In a fascinating conversation with Mwangi about African politics and culture, he got out a couple of books about Kenya history. White Highlands No More had a poignant photograph on the cover of a black man carrying a neatly-dressed white across a river. The title refers to the region of prime farmland where most of the early British settlers staked their claims — and either evicted or enslaved the native residents. This is the area where the Cholmondeley (pronounced “CHUM-lee”) family still operates its 100,000-acre (400 km2 or 150 mi2) dairy farm and where the Craig family entertains Britain’s Prince William on their 45,000-acre ranch.

     Another book, The Last Mau Mau, told the story of the Mau Mau uprising with information that was excluded from the official account published in school textbooks. Like the book about Ogiek land disputes that I’d seen at the Social Forum, I thought about the possibility of putting this important information online. Since Mwangi wasn’t the author, I knew he wouldn’t have the text available in electronic form, but at 52 pages, this book was small enough that it was practical to scan in whole and put the page images on the Internet.

     And that’s where this website came from.

Cover of "White Highlands No More" by Ojwando Abuor   Cover of "The Last Mau Mau" by David Njagi
Covers of two books about Kenya history seen at the Zingaro office

Europe's New Grip on Africa! -- Economic Partnership Agreements with the European Union   Ngugi Mwangi, co-founder of Zingaro Percussion Self-Help Group, with son (right) and another boy in the group
Left: Posted on the wall in the Zingaro office: Card for StopThinkResist.org protesting proposed, benign-sounding, Economic Partnership Agreements between Africa and the European Union (See back of card.)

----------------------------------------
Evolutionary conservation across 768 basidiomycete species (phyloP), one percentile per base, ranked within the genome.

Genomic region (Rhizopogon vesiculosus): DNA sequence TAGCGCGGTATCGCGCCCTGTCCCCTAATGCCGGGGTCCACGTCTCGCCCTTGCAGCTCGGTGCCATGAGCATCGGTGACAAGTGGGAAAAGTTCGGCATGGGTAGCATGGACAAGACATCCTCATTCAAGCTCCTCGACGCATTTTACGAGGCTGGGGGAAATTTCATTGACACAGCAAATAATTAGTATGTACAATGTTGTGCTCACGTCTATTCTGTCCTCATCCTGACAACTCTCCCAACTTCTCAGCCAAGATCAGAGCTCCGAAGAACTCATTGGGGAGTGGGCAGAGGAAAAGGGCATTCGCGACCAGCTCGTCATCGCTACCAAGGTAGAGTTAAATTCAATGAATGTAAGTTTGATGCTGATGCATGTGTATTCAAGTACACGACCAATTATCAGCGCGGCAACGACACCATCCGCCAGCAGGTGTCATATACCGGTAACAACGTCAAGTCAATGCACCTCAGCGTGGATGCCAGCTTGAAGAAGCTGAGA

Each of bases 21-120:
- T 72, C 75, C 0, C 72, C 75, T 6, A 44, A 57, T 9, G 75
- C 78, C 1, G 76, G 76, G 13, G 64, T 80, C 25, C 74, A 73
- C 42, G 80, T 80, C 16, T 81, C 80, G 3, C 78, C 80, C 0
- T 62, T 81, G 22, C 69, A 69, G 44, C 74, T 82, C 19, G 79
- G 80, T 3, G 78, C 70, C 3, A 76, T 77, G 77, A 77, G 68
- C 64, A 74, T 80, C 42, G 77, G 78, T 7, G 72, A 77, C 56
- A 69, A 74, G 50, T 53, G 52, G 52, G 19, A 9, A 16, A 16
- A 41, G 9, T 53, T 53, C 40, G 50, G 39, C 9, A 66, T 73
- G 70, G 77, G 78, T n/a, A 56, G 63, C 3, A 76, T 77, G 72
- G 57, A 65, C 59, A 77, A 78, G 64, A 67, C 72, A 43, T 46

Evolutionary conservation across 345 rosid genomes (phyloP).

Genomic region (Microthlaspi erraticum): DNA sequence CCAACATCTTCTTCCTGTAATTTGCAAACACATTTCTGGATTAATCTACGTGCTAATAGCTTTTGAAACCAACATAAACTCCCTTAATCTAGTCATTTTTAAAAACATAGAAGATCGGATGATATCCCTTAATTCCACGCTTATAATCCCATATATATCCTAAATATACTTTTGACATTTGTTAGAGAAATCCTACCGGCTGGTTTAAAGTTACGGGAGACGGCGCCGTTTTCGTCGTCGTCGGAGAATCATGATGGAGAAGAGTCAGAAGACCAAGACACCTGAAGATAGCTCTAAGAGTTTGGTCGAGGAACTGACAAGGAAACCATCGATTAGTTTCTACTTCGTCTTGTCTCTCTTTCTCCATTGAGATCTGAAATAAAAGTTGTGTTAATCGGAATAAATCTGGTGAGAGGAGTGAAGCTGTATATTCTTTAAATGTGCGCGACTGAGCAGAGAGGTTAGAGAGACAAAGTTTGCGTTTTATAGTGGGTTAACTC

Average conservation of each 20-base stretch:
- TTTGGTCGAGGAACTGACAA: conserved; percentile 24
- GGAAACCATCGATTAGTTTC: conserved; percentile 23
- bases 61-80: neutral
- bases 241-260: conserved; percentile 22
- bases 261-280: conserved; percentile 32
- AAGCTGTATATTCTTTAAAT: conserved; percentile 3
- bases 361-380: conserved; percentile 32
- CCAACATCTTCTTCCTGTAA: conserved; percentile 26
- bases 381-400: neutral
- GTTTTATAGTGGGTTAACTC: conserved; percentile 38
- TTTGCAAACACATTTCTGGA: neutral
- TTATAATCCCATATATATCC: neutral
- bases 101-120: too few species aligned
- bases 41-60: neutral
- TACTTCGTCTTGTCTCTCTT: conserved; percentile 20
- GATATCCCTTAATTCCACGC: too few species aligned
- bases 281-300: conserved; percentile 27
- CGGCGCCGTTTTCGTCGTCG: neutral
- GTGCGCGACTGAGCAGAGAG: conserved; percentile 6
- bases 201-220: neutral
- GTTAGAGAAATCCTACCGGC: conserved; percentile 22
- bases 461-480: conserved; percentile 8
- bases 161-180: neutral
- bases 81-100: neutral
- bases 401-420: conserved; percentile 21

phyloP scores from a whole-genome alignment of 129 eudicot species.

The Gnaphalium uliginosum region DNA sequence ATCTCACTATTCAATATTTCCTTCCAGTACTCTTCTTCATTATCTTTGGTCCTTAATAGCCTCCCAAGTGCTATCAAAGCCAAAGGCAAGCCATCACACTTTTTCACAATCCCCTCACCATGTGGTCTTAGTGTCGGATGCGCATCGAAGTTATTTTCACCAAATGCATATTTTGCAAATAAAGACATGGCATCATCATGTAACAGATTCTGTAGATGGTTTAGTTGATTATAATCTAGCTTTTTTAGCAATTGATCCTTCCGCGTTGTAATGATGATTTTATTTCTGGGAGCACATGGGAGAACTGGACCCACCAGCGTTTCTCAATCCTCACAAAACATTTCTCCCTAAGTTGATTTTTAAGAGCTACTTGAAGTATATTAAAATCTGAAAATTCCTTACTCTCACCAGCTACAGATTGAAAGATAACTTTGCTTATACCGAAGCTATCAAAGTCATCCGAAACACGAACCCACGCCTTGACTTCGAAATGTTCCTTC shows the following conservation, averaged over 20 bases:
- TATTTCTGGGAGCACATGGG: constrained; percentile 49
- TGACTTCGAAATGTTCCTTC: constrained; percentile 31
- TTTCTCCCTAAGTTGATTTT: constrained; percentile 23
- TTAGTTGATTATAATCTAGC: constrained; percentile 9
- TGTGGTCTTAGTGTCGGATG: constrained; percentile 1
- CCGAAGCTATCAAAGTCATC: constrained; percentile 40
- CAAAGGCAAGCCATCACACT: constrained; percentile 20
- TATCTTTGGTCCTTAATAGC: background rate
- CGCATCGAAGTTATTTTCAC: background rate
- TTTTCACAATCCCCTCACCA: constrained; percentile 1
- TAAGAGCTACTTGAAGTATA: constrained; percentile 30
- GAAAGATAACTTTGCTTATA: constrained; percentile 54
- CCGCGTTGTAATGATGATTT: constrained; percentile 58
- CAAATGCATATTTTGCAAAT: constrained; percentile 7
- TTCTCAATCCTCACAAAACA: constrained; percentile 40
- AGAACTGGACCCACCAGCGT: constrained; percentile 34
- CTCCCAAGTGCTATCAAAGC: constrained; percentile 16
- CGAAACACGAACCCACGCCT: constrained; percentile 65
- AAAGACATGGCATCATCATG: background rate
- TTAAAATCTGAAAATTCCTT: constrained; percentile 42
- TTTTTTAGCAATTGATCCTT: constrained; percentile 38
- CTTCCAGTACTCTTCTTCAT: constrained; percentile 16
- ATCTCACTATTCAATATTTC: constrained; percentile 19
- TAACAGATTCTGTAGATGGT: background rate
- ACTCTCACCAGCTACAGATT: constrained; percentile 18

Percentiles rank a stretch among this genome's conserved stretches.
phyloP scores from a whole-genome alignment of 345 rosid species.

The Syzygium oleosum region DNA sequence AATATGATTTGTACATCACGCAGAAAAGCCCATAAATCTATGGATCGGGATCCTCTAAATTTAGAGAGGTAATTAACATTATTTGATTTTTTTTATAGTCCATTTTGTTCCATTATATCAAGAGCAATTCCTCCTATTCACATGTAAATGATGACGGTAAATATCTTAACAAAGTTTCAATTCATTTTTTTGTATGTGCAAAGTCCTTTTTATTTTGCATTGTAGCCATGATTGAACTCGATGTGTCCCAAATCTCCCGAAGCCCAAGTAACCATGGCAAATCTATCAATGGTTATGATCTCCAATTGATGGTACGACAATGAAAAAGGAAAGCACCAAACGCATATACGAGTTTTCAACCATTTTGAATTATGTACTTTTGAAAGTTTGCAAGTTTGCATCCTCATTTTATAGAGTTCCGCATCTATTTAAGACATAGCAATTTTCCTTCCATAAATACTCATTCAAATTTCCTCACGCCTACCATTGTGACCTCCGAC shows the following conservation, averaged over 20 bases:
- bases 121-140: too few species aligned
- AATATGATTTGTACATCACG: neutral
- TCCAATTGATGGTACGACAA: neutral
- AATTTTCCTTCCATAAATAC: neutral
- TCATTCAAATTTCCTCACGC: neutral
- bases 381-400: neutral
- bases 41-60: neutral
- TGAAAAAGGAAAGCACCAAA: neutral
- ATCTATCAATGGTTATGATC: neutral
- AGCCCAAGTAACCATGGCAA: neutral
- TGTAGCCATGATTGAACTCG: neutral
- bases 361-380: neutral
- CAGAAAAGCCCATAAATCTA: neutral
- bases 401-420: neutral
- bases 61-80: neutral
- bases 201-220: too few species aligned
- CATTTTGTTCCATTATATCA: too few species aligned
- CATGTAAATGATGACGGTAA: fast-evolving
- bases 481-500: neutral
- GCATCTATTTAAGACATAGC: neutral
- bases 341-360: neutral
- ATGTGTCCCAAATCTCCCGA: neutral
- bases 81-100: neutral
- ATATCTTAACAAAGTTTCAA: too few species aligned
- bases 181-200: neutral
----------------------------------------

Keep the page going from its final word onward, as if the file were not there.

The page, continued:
Right: Ngugi Mwangi, co-founder of Zingaro Percussion Self-Help Group, with son (right) and another boy in the group

=====================================================

Version notes:
2007 03 31 S:    Site posted
2007 04 02 M:    Fixed spelling on this page, added these version notes
2009 06 12 F:    Moved site from GeoCities to another free Web hosting service, Tripod, since GeoCities service is shutting down.


Other Sites on my Kenya Trip

     This is one of several sites created during my two and a half months in Kenya, Africa in early 2007. The others are:
Disillusion and Hope on the Dark Continent
Who Owns Kenya? — What is the Queen Doing in Parliament?
Ogiek Land Cases and Historical Injustices — 1902 2004 by Towett Kimaiyo
Mathare Youth Talent Organization — a site I created for them, currently maintained by MYTO themselves
How to Make a Website for Free — Simple instructions for beginning activists

     The first item is a page within my personal website. The others have been set up in Tripod, instead of in my site, in order to give examples of what can be done with a low-tech site that can be created for free, as explained in the last site listed.


This page copyright © 2007, Marshall Burns. All rights reserved.

FreeAfrica.Tripod.com/maumaubook/
Home / The Book / About this Site

Material below this line is advertising not related to and not endorsed by this site.